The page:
Westminster Council has been accused of a “truly cruel” attempt to push homelessness “out of the public eye” after notices were put up outside parliament in a spot rough sleepers often bed down for the night.
The signs saying walkways are “cleaned on a daily basis” appeared after a homeless man, Gyula Remes, became the second man to be found dying near an entrance to parliament last year.
Some fear the council is using the signs as an excuse to “move on” rough sleepers, many of whom have begun to gather there in recent weeks. Metal barriers have also been put in place to act as a chicane near the entrance.
The local authority has insisted the signs are not aimed at “anyone specifically” but rather “a reminder from the council and Metropolitan Police” that “any items left unattended will be cleared in the interest of safety and security”.
The signs, which are just next to where paramedics were called to to treat Remes, say: “These walkways are cleaned on a daily basis. Private property must not be left unattended within the walkways.
“Any property or possessions that appear to be left unattended for any period of time and for whatever reason may be removed without any further notice and may be disposed of as litter or waste.”
The chair of the Labour Party, Ian Lavery, told HuffPost UK: “Sadly, this is not surprising.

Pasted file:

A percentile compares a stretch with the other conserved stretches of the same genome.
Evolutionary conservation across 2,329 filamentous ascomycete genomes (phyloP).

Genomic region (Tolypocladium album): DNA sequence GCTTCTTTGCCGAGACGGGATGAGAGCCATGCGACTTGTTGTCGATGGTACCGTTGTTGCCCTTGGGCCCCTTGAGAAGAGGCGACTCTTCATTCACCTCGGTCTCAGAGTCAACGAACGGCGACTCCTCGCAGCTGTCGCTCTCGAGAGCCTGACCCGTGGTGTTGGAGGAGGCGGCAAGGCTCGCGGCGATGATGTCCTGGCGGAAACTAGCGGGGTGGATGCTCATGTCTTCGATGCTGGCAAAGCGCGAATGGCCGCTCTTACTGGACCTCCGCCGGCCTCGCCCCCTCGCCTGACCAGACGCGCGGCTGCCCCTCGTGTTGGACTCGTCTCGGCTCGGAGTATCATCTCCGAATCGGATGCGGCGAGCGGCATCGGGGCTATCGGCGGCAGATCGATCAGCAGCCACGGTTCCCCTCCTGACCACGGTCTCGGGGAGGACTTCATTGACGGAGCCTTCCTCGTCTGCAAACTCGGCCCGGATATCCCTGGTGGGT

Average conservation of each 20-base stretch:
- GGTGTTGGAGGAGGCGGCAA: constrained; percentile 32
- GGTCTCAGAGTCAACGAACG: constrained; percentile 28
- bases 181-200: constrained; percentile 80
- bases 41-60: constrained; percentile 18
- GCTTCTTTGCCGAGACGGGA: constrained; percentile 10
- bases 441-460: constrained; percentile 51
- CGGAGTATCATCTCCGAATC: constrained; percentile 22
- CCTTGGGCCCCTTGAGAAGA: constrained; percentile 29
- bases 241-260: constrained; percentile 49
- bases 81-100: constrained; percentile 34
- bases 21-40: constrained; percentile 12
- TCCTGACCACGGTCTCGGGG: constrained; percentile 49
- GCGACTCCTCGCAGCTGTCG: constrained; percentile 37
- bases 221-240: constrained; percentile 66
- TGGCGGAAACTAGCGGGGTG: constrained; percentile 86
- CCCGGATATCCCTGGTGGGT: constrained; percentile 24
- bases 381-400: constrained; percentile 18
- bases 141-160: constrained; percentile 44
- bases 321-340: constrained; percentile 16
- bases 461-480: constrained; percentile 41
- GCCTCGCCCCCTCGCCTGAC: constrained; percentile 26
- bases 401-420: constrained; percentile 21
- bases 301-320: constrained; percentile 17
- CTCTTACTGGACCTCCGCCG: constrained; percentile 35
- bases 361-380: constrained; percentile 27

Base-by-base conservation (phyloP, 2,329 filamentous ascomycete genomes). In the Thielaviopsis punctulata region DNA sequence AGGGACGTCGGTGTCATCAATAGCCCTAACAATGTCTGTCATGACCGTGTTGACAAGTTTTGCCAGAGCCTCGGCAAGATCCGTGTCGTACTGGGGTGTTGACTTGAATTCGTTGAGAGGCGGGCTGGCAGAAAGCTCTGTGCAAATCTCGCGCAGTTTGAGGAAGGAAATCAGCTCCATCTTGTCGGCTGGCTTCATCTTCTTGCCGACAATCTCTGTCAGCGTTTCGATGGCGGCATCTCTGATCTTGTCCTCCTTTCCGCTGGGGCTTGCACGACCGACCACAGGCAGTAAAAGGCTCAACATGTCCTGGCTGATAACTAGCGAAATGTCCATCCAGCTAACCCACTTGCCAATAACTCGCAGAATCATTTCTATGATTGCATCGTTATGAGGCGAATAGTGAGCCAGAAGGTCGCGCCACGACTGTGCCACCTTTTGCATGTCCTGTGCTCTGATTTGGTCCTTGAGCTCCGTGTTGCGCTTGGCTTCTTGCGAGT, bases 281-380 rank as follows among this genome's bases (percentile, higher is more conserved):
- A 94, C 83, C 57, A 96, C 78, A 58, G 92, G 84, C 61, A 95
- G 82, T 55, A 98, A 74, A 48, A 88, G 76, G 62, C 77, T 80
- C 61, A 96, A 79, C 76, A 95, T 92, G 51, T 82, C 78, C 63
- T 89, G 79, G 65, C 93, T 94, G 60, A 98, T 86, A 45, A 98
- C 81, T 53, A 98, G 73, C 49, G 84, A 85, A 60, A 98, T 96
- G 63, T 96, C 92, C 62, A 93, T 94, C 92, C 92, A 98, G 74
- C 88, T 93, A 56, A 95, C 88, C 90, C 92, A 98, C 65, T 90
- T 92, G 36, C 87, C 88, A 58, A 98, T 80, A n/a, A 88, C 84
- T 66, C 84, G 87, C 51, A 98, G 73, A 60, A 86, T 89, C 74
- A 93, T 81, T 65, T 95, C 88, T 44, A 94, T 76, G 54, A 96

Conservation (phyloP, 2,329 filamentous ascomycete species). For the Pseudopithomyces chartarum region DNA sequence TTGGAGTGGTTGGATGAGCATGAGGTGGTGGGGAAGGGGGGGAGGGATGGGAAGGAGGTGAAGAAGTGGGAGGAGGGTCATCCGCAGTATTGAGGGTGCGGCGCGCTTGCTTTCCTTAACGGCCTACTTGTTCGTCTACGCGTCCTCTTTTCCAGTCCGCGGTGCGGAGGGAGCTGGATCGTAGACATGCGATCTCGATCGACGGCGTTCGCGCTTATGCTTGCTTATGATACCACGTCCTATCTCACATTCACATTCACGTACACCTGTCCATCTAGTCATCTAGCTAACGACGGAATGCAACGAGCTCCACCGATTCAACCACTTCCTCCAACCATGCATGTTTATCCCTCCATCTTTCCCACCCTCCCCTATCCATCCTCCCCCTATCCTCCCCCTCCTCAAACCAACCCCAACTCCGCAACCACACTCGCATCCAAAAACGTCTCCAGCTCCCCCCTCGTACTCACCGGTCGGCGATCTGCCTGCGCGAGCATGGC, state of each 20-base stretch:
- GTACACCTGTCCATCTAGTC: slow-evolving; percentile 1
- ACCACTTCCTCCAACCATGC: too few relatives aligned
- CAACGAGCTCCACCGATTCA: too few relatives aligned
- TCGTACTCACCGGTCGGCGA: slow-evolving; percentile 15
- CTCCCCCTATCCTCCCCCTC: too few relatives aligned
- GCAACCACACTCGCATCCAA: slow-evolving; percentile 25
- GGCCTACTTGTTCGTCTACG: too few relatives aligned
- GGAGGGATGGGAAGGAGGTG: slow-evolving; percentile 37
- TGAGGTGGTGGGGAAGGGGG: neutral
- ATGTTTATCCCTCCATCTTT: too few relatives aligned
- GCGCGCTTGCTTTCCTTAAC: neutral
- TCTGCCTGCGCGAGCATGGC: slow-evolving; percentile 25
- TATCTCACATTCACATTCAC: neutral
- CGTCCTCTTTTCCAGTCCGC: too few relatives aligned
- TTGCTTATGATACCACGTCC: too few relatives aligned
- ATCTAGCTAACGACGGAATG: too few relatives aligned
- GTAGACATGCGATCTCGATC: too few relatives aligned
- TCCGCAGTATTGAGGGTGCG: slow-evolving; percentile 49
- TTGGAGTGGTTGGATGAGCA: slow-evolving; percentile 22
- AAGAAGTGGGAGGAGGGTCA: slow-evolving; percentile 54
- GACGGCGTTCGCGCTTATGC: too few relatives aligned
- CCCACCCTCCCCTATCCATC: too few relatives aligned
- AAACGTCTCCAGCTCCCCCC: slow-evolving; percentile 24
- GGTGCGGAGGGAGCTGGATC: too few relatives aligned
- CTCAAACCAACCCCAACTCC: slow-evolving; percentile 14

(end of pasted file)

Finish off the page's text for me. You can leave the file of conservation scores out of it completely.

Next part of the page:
“This attempt to push the real issue of excessive homelessness out of the public eye is at best utterly shameful and at worst truly cruel.
“The council should be focusing on how best to assist these vulnerable people rather than launching attacks on them when they are in most need.”
New figures from the ONS published in December showed there has been a massive surge in homeless deaths.
An estimated 597 homeless people died in 2017 – a huge 24% increase over the last five years – the Office for National Statistics has said.
Men made up 84% of the deaths and over half were due to drug poisoning, liver disease or suicide. Drug poisoning alone made up 32% of the total.
A Westminster City Council spokesperson said: “These signs are not directed at anyone specifically, but a reminder from the Council and Metropolitan Police that given this is a busy public area, any items left unattended will be cleared in the interest of safety and security - especially given the proximity to Parliament and Whitehall.
“We take the security of our public places very seriously, working closely with the police to keep Londoners and visitors safe.”